The Crocodile Skin Trade deserved an investigation after Louis Vuitton recently launched one of the worlds most expensive handbags made out of rare crocodile skin, a “snip” at $55,000 to which there is already a waiting list.
The actual “cost” of these bags goes far beyond the ludicrous financial price tags that come with it, the real “cost” is the welfare of the animals who’s life it is solely to be worn on the shoulder of some rich, bloodthirsty and pretentious twat who want to show off their latest piece of designer wear to their sad little mates.
Whilst I am not a vegetarian and I can say that I wear leather, it may appear somewhat contradictory, but when you look into the sad life of these crocodiles, up until their execution you can’t help but feel that these animals are simply being exploited for huge financial gain and treated terribly, which is where I have an issue.
One of the world’s largest exporters of Nile crocodile skins are based in Zimbabwe, where tens of thousands of crocodiles are confined to concrete pits from birth to slaughter. They are deprived of the opportunity to engage in natural behaviours including digging tunnels, playing, protecting their young, or using tools to hunt as they would do in nature. In the wild, Nile crocodiles can live to be up to 80 years old, but at this facility they are slaughtered at the age of around 3.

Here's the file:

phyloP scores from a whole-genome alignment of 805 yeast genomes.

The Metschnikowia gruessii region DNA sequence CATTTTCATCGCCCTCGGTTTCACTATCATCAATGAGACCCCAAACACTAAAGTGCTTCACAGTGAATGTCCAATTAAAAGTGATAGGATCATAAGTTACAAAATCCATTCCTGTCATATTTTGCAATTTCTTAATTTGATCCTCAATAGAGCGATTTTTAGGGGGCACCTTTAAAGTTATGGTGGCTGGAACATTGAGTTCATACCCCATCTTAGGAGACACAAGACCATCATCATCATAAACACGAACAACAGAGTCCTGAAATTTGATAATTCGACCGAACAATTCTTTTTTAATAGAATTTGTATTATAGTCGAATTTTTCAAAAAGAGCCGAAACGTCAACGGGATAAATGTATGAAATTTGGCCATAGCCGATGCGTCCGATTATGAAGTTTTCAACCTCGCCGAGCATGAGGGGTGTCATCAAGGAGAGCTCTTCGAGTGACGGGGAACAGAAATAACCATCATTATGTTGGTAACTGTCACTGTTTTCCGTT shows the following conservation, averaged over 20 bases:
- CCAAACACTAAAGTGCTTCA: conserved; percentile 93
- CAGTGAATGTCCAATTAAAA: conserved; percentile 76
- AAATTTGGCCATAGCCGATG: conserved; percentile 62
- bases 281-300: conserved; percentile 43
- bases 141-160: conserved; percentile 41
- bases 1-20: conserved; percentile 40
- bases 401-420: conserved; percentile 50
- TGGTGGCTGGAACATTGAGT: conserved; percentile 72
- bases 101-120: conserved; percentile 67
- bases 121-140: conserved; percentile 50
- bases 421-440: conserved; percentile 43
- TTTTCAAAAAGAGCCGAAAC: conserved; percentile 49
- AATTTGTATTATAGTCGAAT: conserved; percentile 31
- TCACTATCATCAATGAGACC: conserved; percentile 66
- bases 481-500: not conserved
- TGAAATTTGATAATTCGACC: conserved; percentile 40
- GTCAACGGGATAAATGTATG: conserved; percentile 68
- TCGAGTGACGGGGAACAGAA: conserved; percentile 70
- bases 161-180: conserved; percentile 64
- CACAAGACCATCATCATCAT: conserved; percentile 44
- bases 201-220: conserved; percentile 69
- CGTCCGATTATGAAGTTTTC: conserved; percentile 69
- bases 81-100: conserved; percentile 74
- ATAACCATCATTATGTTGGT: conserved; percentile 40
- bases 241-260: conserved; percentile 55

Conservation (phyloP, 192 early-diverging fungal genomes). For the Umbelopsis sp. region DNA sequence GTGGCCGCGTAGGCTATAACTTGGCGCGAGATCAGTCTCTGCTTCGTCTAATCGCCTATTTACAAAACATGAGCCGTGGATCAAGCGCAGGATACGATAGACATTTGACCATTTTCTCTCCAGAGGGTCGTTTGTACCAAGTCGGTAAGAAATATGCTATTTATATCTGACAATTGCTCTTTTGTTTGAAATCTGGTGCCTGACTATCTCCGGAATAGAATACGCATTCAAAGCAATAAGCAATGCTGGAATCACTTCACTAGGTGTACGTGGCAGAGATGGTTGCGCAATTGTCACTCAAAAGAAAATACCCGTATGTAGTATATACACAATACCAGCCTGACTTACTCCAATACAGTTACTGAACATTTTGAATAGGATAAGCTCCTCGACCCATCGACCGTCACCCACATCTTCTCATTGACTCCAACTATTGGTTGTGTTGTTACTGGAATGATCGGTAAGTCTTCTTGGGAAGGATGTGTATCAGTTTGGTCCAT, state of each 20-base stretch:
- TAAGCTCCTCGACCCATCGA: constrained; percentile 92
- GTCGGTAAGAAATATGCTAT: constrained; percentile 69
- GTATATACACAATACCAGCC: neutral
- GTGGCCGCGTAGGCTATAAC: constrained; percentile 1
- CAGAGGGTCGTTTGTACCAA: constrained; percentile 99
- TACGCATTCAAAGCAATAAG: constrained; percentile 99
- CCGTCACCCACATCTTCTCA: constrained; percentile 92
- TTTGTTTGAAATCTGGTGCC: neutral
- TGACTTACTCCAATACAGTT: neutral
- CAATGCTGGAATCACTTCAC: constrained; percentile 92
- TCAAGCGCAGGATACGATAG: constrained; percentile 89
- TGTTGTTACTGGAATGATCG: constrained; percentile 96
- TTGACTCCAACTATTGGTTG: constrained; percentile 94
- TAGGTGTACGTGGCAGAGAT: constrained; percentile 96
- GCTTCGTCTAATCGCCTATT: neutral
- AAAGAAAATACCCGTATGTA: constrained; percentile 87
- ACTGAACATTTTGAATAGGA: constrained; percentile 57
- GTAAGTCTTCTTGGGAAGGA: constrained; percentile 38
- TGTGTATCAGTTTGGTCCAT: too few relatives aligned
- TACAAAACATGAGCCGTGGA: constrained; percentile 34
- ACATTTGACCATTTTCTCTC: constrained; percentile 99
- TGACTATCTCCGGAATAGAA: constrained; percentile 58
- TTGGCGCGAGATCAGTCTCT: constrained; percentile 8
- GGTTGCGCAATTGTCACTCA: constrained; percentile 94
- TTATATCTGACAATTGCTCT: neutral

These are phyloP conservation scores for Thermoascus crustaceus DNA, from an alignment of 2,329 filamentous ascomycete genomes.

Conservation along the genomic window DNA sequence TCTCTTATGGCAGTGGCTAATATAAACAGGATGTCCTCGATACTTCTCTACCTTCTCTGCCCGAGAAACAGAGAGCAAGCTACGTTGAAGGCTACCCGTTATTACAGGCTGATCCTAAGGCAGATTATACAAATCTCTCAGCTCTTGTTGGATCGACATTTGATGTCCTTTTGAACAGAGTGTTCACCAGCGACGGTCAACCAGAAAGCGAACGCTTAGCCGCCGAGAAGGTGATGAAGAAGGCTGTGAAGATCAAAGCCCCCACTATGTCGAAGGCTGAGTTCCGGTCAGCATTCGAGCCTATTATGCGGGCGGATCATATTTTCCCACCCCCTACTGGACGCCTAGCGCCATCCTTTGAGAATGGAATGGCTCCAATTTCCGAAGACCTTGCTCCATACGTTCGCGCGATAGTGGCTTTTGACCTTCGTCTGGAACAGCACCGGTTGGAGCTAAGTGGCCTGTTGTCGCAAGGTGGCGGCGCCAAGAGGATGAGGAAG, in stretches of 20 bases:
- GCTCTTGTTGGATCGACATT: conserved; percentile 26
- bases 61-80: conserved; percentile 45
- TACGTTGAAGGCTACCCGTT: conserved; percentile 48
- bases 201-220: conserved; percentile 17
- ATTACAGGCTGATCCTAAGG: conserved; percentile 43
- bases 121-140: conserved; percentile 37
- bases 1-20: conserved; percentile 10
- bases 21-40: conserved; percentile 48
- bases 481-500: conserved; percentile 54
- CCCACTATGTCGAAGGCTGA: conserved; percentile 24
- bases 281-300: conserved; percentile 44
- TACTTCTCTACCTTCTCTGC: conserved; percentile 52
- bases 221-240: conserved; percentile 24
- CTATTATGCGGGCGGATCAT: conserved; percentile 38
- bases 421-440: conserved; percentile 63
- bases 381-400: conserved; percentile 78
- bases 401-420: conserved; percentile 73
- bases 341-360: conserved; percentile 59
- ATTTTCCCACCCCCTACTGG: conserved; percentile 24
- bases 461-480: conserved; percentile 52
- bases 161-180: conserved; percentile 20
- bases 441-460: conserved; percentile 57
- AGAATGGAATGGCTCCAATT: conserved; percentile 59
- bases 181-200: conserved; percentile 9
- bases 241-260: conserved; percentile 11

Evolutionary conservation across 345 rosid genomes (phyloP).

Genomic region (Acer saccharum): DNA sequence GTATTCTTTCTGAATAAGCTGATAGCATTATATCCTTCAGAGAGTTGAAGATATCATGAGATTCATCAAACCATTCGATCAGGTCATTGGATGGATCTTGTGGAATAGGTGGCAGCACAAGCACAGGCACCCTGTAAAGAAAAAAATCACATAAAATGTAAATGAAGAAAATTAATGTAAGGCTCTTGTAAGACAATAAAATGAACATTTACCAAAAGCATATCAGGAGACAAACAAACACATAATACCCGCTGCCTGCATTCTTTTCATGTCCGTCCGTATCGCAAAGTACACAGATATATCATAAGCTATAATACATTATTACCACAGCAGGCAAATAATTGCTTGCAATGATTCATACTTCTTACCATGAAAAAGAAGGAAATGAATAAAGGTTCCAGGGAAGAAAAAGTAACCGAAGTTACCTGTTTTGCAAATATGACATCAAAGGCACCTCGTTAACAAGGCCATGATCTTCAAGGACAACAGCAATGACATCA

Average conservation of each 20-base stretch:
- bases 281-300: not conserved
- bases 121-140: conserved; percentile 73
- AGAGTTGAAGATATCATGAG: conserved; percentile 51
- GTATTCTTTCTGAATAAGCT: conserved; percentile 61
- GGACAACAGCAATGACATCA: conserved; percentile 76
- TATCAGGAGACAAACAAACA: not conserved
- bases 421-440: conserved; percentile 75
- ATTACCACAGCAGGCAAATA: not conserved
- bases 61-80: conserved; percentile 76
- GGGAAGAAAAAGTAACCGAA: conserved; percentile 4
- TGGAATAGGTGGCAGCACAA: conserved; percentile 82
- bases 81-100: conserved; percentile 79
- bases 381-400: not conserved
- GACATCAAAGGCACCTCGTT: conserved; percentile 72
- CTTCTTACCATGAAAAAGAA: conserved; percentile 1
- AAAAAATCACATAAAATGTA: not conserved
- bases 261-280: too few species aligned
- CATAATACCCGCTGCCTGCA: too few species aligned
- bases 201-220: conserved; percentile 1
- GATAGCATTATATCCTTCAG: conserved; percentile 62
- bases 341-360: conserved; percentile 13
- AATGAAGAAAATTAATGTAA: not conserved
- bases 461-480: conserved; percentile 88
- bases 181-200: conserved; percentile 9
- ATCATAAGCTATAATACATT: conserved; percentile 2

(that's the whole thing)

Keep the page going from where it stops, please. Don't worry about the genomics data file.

PETA recently investigated this crocodile skin factory, and found that the actual slaughtering of the crocodiles was far from humane, they discovered that;
Workers crudely hacked into the necks of some alligators and tried to scramble their brains with metal rods—all in the name of “luxury.” Some animals were still conscious, flailing and kicking, even minutes after workers tried to kill them.
The video above shows the procedure and it’s pretty gruesome, is a bag really worth it?
Sadly, material things will always be a priority for some,despite the sad reality as to how those things were created, but the more pressure that is put on these industries to improve the conditions of the animals prior to be killed at this stage the better, luxury should not always equal cruelty.
The director of operations at the alligator / crocodile farm describes the ‘luxury’ bags market as ‘bulletproof’, and business has never been stronger, which is tragic reflection of just how morally detached the wealthy can be when they continue to purchase these products.
What do you think about The Crocodile Skin Trade? Let us know below.